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Thread: Oramm 2014

  1. #1
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    Oramm 2014

    General question about the type of equipment people are using. Looking at the many videos available, and seeing many of the posts on ORAMM, I haven't seen people talk about what type of bike is better. Videos show people on full suspension, hard tails and I see the posts about people on SS. For someone riding this the first time, what would be the best advice? I have a 29er hardtail, and a CF full suspension at my disposal.

    I have ridden all of these trails at some time or another on the full suspension bike, but am curious if the weight penalty would make the hard tail a better option for 60+ miles.

    One other thing, what tires are people running? I usually use the WTB Weirwolfs, but they are heavy and are going to suck big time on the climbs. Would something like the Conti x-king be a better pick?

  2. #2
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    Yes
    Just stick it in granny and start grinding.

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    Full rigid steel Fargo with drop bars? Oh, and ride to the race, do the race, and ride back home.


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    Quote Originally Posted by kjlued View Post
    ... your idea of technical may be much different than other peoples idea of technical.

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    Yes, I know that mofo.

    It takes a special kind of crazy to add 50 miles to 60 mile race.

    I have a passion for cycling but Joe takes it to a whole new level.
    Almost sounds like something Tom would do to.

    Ok OP, to answer your question in a serious way.
    There are reasons you see all sorts of bikes and that is because there is all sorts of riding. At some points you are going to wish you had a full suspension long travel bike and others a drop bar road bike and at times everything in between. So basically you pick your poison and go with it.
    Just stick it in granny and start grinding.

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    Run whatcha brung!
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    OP: What's your goal? To compete for a top 10% finish or rock out the fun factor?

    This race is absolutely won/lost on the climbs. So, if those are your goals, which bike is best for you for gravel road hammering?

    ORAMM also features three incredibly fast descents with some of the best technical XC riding anywhere. So, if your goal is to finish and have fun, which bike would best suit that goal?
    Last edited by Mike Brown; 03-10-2014 at 09:24 AM.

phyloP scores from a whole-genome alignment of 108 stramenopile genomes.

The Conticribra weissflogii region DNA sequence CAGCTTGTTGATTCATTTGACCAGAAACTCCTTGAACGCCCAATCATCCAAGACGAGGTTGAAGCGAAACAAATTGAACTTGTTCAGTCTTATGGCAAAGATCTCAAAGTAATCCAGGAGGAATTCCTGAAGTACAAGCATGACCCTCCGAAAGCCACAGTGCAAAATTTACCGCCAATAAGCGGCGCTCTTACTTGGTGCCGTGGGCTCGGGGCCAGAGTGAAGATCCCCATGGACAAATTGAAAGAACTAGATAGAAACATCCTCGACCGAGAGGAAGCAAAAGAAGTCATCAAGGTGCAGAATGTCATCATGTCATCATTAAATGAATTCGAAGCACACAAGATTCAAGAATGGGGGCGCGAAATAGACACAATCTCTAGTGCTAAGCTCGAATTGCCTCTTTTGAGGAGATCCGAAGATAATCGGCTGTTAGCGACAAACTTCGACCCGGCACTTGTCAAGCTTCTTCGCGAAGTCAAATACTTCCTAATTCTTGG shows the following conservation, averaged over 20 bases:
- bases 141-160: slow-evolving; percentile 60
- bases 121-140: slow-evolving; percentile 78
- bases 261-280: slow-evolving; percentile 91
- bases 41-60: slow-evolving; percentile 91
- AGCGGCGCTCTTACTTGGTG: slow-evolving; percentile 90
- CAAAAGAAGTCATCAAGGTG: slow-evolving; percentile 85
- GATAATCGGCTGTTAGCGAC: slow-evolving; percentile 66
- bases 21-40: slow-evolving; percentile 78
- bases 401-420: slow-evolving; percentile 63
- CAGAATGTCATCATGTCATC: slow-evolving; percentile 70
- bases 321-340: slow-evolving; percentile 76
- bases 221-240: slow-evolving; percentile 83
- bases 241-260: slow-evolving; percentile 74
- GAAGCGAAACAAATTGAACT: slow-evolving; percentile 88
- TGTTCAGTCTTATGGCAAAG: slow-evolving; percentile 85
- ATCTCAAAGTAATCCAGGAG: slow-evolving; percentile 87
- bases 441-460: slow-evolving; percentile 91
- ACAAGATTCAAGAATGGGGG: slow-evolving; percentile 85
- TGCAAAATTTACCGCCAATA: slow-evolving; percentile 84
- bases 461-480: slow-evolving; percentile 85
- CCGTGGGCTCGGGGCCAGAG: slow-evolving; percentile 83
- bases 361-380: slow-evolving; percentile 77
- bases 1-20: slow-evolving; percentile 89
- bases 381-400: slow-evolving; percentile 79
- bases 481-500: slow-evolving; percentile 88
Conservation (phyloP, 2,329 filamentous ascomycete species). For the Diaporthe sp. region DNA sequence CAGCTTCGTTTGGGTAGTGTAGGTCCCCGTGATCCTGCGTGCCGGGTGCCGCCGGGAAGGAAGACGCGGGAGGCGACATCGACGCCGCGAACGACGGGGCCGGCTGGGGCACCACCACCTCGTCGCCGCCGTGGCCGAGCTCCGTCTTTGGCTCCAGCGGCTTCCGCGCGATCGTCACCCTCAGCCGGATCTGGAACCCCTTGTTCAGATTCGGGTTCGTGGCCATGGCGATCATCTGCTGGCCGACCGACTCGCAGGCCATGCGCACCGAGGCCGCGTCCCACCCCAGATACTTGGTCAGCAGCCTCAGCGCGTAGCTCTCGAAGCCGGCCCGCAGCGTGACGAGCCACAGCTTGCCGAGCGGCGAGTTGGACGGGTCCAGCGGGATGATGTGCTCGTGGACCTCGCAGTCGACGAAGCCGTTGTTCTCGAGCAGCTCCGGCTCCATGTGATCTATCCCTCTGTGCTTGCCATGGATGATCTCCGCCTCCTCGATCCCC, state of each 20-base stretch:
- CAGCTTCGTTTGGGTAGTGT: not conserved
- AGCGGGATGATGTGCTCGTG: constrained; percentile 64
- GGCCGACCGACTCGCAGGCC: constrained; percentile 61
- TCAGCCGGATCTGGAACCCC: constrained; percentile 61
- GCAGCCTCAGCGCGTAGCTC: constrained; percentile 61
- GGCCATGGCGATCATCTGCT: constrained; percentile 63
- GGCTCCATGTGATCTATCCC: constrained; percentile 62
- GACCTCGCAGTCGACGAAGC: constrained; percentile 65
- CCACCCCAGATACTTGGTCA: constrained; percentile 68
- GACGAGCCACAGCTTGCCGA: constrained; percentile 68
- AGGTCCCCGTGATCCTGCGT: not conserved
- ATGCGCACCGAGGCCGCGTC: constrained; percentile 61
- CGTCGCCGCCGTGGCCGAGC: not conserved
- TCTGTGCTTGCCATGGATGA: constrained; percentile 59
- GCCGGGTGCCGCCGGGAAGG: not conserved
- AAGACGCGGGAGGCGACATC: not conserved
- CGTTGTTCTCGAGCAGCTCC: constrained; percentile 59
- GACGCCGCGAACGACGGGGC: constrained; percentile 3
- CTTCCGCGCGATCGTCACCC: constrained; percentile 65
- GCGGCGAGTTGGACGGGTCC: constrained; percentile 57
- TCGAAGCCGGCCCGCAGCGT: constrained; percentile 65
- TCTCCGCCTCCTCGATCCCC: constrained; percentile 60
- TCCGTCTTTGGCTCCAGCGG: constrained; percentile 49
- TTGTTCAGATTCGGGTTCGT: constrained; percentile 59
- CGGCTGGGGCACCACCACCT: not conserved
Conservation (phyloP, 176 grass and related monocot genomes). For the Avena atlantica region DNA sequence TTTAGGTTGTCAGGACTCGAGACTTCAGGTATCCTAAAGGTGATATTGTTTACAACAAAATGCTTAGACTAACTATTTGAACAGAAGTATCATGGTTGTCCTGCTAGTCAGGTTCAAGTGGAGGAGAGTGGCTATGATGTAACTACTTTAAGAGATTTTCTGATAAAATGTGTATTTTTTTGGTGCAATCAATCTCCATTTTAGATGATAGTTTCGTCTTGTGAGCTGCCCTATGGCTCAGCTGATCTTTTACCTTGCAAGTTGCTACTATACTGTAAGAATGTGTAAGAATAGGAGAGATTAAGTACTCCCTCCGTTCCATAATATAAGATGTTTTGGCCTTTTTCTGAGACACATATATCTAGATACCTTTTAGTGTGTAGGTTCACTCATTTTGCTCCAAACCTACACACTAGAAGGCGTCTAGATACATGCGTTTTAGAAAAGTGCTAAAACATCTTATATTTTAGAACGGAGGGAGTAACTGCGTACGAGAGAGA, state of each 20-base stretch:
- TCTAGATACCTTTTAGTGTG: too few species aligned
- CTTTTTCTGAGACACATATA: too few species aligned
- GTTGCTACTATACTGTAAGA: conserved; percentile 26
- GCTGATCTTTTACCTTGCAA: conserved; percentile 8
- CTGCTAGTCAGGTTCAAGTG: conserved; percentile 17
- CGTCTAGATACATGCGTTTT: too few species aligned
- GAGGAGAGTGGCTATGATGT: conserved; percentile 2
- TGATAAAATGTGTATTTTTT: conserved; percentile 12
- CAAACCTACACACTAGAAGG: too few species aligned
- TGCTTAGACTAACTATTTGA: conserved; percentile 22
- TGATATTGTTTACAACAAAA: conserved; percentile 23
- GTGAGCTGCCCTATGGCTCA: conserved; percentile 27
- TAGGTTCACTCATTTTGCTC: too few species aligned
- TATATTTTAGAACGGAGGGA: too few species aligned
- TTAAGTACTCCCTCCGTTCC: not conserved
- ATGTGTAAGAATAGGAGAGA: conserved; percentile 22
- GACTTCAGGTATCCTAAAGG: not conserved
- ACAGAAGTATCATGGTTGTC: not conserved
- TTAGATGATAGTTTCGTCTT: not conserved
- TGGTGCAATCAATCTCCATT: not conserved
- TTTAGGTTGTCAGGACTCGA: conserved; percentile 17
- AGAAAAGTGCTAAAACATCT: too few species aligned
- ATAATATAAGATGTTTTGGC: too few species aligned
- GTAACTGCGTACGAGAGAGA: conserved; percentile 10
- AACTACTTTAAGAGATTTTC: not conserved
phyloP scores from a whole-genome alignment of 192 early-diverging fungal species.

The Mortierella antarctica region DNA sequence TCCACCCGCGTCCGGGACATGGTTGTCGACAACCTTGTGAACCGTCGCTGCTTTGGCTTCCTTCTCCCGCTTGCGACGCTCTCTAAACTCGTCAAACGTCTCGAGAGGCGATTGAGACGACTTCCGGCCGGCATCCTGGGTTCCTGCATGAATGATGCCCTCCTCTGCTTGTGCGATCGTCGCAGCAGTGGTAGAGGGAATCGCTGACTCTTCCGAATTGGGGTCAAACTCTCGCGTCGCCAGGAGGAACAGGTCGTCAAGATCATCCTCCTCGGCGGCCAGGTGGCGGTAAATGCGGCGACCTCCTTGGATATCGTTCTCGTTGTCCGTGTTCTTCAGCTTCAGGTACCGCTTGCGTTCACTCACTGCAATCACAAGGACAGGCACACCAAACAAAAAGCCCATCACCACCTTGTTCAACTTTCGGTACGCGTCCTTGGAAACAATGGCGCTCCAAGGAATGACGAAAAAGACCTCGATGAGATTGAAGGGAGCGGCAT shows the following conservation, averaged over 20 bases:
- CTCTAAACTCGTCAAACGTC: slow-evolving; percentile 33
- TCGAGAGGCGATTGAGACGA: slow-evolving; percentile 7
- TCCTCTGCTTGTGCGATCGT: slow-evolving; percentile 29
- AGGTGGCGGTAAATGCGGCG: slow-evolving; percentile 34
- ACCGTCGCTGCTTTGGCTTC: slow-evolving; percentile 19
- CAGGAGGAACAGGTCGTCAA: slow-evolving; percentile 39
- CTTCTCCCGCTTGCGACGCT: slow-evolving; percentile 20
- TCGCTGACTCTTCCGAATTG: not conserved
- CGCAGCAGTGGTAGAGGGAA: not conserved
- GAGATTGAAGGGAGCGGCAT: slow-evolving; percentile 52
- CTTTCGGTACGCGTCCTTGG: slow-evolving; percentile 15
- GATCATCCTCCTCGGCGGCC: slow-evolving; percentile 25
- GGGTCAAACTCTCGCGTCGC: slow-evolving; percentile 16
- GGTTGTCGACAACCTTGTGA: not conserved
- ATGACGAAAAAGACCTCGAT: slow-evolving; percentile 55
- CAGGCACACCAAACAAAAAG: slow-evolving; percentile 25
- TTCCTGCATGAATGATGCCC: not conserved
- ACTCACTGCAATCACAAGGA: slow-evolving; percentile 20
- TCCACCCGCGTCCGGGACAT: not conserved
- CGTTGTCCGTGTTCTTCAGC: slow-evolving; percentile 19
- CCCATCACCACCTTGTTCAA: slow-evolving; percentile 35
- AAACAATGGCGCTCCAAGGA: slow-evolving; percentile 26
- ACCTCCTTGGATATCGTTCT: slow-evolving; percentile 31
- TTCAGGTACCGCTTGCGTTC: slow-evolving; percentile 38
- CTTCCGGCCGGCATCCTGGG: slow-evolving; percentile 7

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    Quote Originally Posted by Mike Brown View Post
    OP: What's your goal? To compete for a top 10% finish or rock out the fun factor?

    This race is absolutely won/lost on the climbs. So, if those are your goals, which bike is best for you for gravel road hammering?

    ORAMM also features three incredibly fast descents with some of the best technical XC riding anywhere. So, if your goal is to finish and have fun, which bike would best suit that goal?
    My goal is not to race, I do enough of that on the road. I would like to finish in 8 hours or less, and have fun at the same time (though the time will all be relative depending on the conditions). I will be with a group of four others from Florida, who would have ultimately the same questions and same level of fitness and ability. I climb better on the hard tail, but descending is definitely more fun on the full suspension. Grinding out gravel roads on either will hurt, but is entirely doable with the lock out on the full suspension. Having done both Heartbreak and Kitsuma on the full suspension, it's definitely a plus for the full suspension.

    There is only a two lb difference between the two bikes, so other than efficiency between two bikes I'm leaning more towards the full suspension now. Tires are going to be my conundrum now.

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    Why does everyone get hung up on the weight of the bike?
    Unless you plan on carrying the bike the whole time, 2 lbs isn't going to matter enough to worry about it (unless that 2 lbs is in the wheels or driveline of course).
    Just stick it in granny and start grinding.

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    Quote Originally Posted by kjlued View Post
    Why does everyone get hung up on the weight of the bike?
    Unless you plan on carrying the bike the whole time, 2 lbs isn't going to matter enough to worry about it (unless that 2 lbs is in the wheels or driveline of course).
    Two lbs matters a lot, because it is dead weight you are carrying up. It is weight that over the course of 65 miles means a lot. Having completed 6 Gap and The Assault on Mt. Mitchell, 2 lbs means a lot of wasted energy carrying weight that has no benefit to the rider. Carried a camelbak on my first and second 6 Gap, and finished respectably. On my third with no camelbak and everything else being identical I finished 45 minutes earlier. That's what 2 lbs means.